Zim surpasses tobacco target

HARARE - Zimbabwe has surpassed this year’s 170 million kilogrammes tobacco production despite the crop being affected by drought, latest data show.

Statistics released by the Tobacco Industry and Marketing Board (TIMB) yesterday revealed that farmers have so far produced 183 million kg of the golden leaf earning the country a total of $537 million.

The latest figure is, however, still trailing, 198,95 million kg of tobacco produced last year resulting in farmers pocketing over $584 million. In 2014, total flue-cured tobacco amounted to 216 million kilogrammes earning the country $684 million.

Agriculture experts said production of the golden leaf, like many other crops, was expected to decline by 20 percent following an El Nino-induced drought that has left at least five million Zimbabweans in need of food aid.

The erratic rains and long dry spells forced farmers to plant late, hence the late start of the marketing season.

“Besides poor rains, we expected tobacco production to decline due to the low prices offered by buyers last season, such that the area under crop for the 2016/17 season declined to 89 500 hectares from 93 419 hectares during the previous season,” said an agronomist with a local farmers union.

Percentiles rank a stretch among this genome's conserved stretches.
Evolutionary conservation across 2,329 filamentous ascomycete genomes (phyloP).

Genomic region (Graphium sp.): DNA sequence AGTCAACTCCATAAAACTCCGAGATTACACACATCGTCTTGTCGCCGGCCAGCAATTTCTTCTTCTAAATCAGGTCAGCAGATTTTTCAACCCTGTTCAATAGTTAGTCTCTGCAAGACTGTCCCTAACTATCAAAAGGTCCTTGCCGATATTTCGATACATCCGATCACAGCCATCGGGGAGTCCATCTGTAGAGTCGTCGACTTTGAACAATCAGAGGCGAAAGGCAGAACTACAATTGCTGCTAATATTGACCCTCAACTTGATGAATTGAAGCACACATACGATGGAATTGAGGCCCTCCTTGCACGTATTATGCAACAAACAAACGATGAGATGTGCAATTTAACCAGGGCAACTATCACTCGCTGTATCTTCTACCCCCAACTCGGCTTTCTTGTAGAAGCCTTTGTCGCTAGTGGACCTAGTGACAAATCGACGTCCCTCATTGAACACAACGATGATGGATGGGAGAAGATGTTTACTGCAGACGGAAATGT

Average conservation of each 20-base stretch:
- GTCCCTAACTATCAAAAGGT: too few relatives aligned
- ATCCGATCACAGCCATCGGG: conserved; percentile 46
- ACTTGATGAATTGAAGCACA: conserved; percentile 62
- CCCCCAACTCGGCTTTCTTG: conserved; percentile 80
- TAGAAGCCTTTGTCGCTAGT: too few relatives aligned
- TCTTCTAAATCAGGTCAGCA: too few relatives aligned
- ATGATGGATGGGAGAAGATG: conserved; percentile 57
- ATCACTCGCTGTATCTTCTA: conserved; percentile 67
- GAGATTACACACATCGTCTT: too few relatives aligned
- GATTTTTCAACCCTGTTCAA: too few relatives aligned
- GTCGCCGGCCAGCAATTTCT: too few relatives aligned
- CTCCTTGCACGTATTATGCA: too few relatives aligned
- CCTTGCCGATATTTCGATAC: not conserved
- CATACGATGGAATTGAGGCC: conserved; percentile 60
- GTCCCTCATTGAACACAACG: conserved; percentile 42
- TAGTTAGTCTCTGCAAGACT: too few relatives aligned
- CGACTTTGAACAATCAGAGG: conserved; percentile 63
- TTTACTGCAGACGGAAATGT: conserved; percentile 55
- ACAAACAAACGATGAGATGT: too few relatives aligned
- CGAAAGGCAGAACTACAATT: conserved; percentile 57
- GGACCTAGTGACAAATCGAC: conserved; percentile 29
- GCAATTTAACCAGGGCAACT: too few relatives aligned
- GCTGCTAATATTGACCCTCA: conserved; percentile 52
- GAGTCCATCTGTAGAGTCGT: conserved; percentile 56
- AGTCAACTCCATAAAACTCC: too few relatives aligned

Figures from TIMB also show that a total of 34 million kg of tobacco worth $148,5 million were sold at the auction floors while 148 million kg worth $448 million was sold under the contract system.

The average price of tobacco at auction floors is currently $2, 58 per kg while the contracted crop is being bought at an average price of $3, 02 per kg.

TIMB said the top price for the contract floors was $6, 25 per kg while at the auction floors it was $4, 99 per kg. The lowest price that has been recorded so far is $0, 10 per kg.

Meanwhile preparations for 2016/17 tobacco growing season have started with farmers begin purchasing seeds despite a decline in seeds sold so far than last year.

Tobacco farming has become a cash crop for many small-scale farmers in Zimbabwe, as economic woes have continued to persist in the country.

Official figures show that over 80 000 farmers have registered to sell their tobacco crop at the country’s auction floors this year.

Tobacco farming, which declined significantly following farm disruptions over the last decade when President Robert Mugabe’s government seized white-owned commercial farms to give to landless blacks, is slowly rebounding.

Zimbabwe was once the world’s biggest tobacco exporter, with sales accounting for 30 percent of exports, but production fell to a low of 55,6 million kg in 2006, the weakest performance since independence.

However, production has been rising since 2009, though it remains off a peak in 2000 of 236 million kg.

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